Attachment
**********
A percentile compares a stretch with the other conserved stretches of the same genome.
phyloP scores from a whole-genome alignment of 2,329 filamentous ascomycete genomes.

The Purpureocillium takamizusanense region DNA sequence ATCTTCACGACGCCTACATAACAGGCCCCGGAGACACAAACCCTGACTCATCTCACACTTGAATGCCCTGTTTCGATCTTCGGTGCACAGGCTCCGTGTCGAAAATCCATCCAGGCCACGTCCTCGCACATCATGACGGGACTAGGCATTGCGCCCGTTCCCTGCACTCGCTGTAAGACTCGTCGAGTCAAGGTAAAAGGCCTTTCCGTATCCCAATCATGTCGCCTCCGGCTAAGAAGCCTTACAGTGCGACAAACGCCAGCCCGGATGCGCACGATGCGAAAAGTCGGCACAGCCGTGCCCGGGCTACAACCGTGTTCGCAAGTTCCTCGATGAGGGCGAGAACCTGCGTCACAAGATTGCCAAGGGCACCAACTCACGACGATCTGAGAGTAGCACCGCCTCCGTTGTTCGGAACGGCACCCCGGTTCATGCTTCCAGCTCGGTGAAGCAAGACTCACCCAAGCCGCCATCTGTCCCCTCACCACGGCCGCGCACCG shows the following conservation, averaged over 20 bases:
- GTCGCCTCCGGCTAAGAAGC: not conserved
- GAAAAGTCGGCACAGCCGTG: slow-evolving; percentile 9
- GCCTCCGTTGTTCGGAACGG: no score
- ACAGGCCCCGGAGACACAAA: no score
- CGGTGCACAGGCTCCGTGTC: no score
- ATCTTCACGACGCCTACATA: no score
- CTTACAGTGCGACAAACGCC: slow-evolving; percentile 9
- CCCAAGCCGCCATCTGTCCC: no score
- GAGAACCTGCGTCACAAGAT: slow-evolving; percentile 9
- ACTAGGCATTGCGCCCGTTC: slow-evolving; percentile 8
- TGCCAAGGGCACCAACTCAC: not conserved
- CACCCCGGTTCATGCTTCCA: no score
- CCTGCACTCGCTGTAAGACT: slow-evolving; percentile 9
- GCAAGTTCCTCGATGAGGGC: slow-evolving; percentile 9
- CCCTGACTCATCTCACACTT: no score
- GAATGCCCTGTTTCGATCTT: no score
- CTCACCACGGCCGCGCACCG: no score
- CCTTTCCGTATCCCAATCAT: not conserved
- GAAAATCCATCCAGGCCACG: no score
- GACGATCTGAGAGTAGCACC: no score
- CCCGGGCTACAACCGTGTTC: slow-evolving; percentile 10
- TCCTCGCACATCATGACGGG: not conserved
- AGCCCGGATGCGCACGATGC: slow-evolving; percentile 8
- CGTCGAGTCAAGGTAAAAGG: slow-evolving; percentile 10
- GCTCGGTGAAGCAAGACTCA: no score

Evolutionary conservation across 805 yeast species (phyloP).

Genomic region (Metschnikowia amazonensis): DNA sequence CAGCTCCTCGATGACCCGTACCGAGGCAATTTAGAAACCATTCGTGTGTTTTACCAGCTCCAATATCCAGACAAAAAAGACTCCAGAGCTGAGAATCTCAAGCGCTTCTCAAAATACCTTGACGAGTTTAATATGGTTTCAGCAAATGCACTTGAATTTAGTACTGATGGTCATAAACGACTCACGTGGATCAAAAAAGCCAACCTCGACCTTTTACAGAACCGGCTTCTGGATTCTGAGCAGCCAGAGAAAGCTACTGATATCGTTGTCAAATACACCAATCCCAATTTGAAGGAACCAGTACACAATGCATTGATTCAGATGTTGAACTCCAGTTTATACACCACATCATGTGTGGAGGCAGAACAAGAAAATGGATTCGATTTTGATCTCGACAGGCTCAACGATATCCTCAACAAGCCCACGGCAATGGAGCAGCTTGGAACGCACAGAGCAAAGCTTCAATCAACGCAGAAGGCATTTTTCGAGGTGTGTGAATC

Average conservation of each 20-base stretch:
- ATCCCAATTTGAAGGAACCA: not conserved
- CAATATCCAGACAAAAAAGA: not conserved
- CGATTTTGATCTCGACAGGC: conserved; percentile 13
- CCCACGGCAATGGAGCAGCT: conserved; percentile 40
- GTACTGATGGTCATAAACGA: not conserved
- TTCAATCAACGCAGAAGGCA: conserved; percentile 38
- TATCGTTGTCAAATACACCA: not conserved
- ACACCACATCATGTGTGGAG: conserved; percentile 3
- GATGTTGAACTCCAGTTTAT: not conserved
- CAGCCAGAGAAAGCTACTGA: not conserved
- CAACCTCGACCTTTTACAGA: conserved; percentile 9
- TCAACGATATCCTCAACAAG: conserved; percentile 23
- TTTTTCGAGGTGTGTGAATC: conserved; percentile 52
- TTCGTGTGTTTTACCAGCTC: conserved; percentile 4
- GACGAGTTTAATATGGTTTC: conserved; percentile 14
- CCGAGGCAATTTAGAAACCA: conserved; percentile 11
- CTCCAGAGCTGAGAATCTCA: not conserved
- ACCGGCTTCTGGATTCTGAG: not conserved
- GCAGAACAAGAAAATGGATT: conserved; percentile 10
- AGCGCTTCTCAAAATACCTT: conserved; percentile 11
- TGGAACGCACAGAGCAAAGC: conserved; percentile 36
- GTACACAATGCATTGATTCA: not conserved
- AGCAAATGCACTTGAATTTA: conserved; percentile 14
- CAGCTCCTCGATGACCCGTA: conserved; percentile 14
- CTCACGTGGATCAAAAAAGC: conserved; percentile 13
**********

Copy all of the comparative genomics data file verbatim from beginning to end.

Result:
A percentile compares a stretch with the other conserved stretches of the same genome.
phyloP scores from a whole-genome alignment of 2,329 filamentous ascomycete genomes.

The Purpureocillium takamizusanense region DNA sequence ATCTTCACGACGCCTACATAACAGGCCCCGGAGACACAAACCCTGACTCATCTCACACTTGAATGCCCTGTTTCGATCTTCGGTGCACAGGCTCCGTGTCGAAAATCCATCCAGGCCACGTCCTCGCACATCATGACGGGACTAGGCATTGCGCCCGTTCCCTGCACTCGCTGTAAGACTCGTCGAGTCAAGGTAAAAGGCCTTTCCGTATCCCAATCATGTCGCCTCCGGCTAAGAAGCCTTACAGTGCGACAAACGCCAGCCCGGATGCGCACGATGCGAAAAGTCGGCACAGCCGTGCCCGGGCTACAACCGTGTTCGCAAGTTCCTCGATGAGGGCGAGAACCTGCGTCACAAGATTGCCAAGGGCACCAACTCACGACGATCTGAGAGTAGCACCGCCTCCGTTGTTCGGAACGGCACCCCGGTTCATGCTTCCAGCTCGGTGAAGCAAGACTCACCCAAGCCGCCATCTGTCCCCTCACCACGGCCGCGCACCG shows the following conservation, averaged over 20 bases:
- GTCGCCTCCGGCTAAGAAGC: not conserved
- GAAAAGTCGGCACAGCCGTG: slow-evolving; percentile 9
- GCCTCCGTTGTTCGGAACGG: no score
- ACAGGCCCCGGAGACACAAA: no score
- CGGTGCACAGGCTCCGTGTC: no score
- ATCTTCACGACGCCTACATA: no score
- CTTACAGTGCGACAAACGCC: slow-evolving; percentile 9
- CCCAAGCCGCCATCTGTCCC: no score
- GAGAACCTGCGTCACAAGAT: slow-evolving; percentile 9
- ACTAGGCATTGCGCCCGTTC: slow-evolving; percentile 8
- TGCCAAGGGCACCAACTCAC: not conserved
- CACCCCGGTTCATGCTTCCA: no score
- CCTGCACTCGCTGTAAGACT: slow-evolving; percentile 9
- GCAAGTTCCTCGATGAGGGC: slow-evolving; percentile 9
- CCCTGACTCATCTCACACTT: no score
- GAATGCCCTGTTTCGATCTT: no score
- CTCACCACGGCCGCGCACCG: no score
- CCTTTCCGTATCCCAATCAT: not conserved
- GAAAATCCATCCAGGCCACG: no score
- GACGATCTGAGAGTAGCACC: no score
- CCCGGGCTACAACCGTGTTC: slow-evolving; percentile 10
- TCCTCGCACATCATGACGGG: not conserved
- AGCCCGGATGCGCACGATGC: slow-evolving; percentile 8
- CGTCGAGTCAAGGTAAAAGG: slow-evolving; percentile 10
- GCTCGGTGAAGCAAGACTCA: no score

Evolutionary conservation across 805 yeast species (phyloP).

Genomic region (Metschnikowia amazonensis): DNA sequence CAGCTCCTCGATGACCCGTACCGAGGCAATTTAGAAACCATTCGTGTGTTTTACCAGCTCCAATATCCAGACAAAAAAGACTCCAGAGCTGAGAATCTCAAGCGCTTCTCAAAATACCTTGACGAGTTTAATATGGTTTCAGCAAATGCACTTGAATTTAGTACTGATGGTCATAAACGACTCACGTGGATCAAAAAAGCCAACCTCGACCTTTTACAGAACCGGCTTCTGGATTCTGAGCAGCCAGAGAAAGCTACTGATATCGTTGTCAAATACACCAATCCCAATTTGAAGGAACCAGTACACAATGCATTGATTCAGATGTTGAACTCCAGTTTATACACCACATCATGTGTGGAGGCAGAACAAGAAAATGGATTCGATTTTGATCTCGACAGGCTCAACGATATCCTCAACAAGCCCACGGCAATGGAGCAGCTTGGAACGCACAGAGCAAAGCTTCAATCAACGCAGAAGGCATTTTTCGAGGTGTGTGAATC

Average conservation of each 20-base stretch:
- ATCCCAATTTGAAGGAACCA: not conserved
- CAATATCCAGACAAAAAAGA: not conserved
- CGATTTTGATCTCGACAGGC: conserved; percentile 13
- CCCACGGCAATGGAGCAGCT: conserved; percentile 40
- GTACTGATGGTCATAAACGA: not conserved
- TTCAATCAACGCAGAAGGCA: conserved; percentile 38
- TATCGTTGTCAAATACACCA: not conserved
- ACACCACATCATGTGTGGAG: conserved; percentile 3
- GATGTTGAACTCCAGTTTAT: not conserved
- CAGCCAGAGAAAGCTACTGA: not conserved
- CAACCTCGACCTTTTACAGA: conserved; percentile 9
- TCAACGATATCCTCAACAAG: conserved; percentile 23
- TTTTTCGAGGTGTGTGAATC: conserved; percentile 52
- TTCGTGTGTTTTACCAGCTC: conserved; percentile 4
- GACGAGTTTAATATGGTTTC: conserved; percentile 14
- CCGAGGCAATTTAGAAACCA: conserved; percentile 11
- CTCCAGAGCTGAGAATCTCA: not conserved
- ACCGGCTTCTGGATTCTGAG: not conserved
- GCAGAACAAGAAAATGGATT: conserved; percentile 10
- AGCGCTTCTCAAAATACCTT: conserved; percentile 11
- TGGAACGCACAGAGCAAAGC: conserved; percentile 36
- GTACACAATGCATTGATTCA: not conserved
- AGCAAATGCACTTGAATTTA: conserved; percentile 14
- CAGCTCCTCGATGACCCGTA: conserved; percentile 14
- CTCACGTGGATCAAAAAAGC: conserved; percentile 13